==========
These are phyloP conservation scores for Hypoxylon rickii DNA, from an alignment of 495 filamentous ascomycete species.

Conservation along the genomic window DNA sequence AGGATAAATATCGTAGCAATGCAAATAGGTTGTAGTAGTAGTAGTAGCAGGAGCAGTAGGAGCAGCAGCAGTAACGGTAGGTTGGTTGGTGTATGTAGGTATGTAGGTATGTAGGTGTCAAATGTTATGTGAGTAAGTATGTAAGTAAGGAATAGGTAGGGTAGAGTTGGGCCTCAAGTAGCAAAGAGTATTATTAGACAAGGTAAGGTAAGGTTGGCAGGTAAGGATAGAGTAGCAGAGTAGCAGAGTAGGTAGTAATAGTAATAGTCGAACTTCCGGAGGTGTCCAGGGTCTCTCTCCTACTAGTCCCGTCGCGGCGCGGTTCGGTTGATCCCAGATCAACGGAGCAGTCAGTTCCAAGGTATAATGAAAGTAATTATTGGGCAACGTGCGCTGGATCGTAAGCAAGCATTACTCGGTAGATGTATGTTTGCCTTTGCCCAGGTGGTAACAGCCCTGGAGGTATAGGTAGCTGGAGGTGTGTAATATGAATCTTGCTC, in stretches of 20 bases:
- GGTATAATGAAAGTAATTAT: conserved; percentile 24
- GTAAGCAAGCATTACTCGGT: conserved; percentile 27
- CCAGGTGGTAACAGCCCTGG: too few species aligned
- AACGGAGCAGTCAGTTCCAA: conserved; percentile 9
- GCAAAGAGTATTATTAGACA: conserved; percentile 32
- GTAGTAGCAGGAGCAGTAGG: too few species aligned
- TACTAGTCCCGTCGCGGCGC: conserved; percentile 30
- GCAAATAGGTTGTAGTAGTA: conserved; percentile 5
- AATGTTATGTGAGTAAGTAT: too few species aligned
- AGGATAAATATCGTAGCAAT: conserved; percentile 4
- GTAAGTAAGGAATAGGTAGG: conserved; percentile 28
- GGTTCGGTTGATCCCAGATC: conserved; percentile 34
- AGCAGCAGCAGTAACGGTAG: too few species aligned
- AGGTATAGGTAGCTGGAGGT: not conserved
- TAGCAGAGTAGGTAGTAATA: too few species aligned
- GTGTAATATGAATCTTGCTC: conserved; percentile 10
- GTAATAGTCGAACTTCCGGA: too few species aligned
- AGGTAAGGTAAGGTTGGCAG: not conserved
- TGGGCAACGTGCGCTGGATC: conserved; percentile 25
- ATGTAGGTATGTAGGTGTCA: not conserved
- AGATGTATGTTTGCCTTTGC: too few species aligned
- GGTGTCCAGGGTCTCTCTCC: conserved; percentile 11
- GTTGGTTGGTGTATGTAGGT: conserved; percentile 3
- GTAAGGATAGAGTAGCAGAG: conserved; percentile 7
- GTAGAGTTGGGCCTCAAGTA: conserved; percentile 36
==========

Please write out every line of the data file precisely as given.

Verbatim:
These are phyloP conservation scores for Hypoxylon rickii DNA, from an alignment of 495 filamentous ascomycete species.

Conservation along the genomic window DNA sequence AGGATAAATATCGTAGCAATGCAAATAGGTTGTAGTAGTAGTAGTAGCAGGAGCAGTAGGAGCAGCAGCAGTAACGGTAGGTTGGTTGGTGTATGTAGGTATGTAGGTATGTAGGTGTCAAATGTTATGTGAGTAAGTATGTAAGTAAGGAATAGGTAGGGTAGAGTTGGGCCTCAAGTAGCAAAGAGTATTATTAGACAAGGTAAGGTAAGGTTGGCAGGTAAGGATAGAGTAGCAGAGTAGCAGAGTAGGTAGTAATAGTAATAGTCGAACTTCCGGAGGTGTCCAGGGTCTCTCTCCTACTAGTCCCGTCGCGGCGCGGTTCGGTTGATCCCAGATCAACGGAGCAGTCAGTTCCAAGGTATAATGAAAGTAATTATTGGGCAACGTGCGCTGGATCGTAAGCAAGCATTACTCGGTAGATGTATGTTTGCCTTTGCCCAGGTGGTAACAGCCCTGGAGGTATAGGTAGCTGGAGGTGTGTAATATGAATCTTGCTC, in stretches of 20 bases:
- GGTATAATGAAAGTAATTAT: conserved; percentile 24
- GTAAGCAAGCATTACTCGGT: conserved; percentile 27
- CCAGGTGGTAACAGCCCTGG: too few species aligned
- AACGGAGCAGTCAGTTCCAA: conserved; percentile 9
- GCAAAGAGTATTATTAGACA: conserved; percentile 32
- GTAGTAGCAGGAGCAGTAGG: too few species aligned
- TACTAGTCCCGTCGCGGCGC: conserved; percentile 30
- GCAAATAGGTTGTAGTAGTA: conserved; percentile 5
- AATGTTATGTGAGTAAGTAT: too few species aligned
- AGGATAAATATCGTAGCAAT: conserved; percentile 4
- GTAAGTAAGGAATAGGTAGG: conserved; percentile 28
- GGTTCGGTTGATCCCAGATC: conserved; percentile 34
- AGCAGCAGCAGTAACGGTAG: too few species aligned
- AGGTATAGGTAGCTGGAGGT: not conserved
- TAGCAGAGTAGGTAGTAATA: too few species aligned
- GTGTAATATGAATCTTGCTC: conserved; percentile 10
- GTAATAGTCGAACTTCCGGA: too few species aligned
- AGGTAAGGTAAGGTTGGCAG: not conserved
- TGGGCAACGTGCGCTGGATC: conserved; percentile 25
- ATGTAGGTATGTAGGTGTCA: not conserved
- AGATGTATGTTTGCCTTTGC: too few species aligned
- GGTGTCCAGGGTCTCTCTCC: conserved; percentile 11
- GTTGGTTGGTGTATGTAGGT: conserved; percentile 3
- GTAAGGATAGAGTAGCAGAG: conserved; percentile 7
- GTAGAGTTGGGCCTCAAGTA: conserved; percentile 36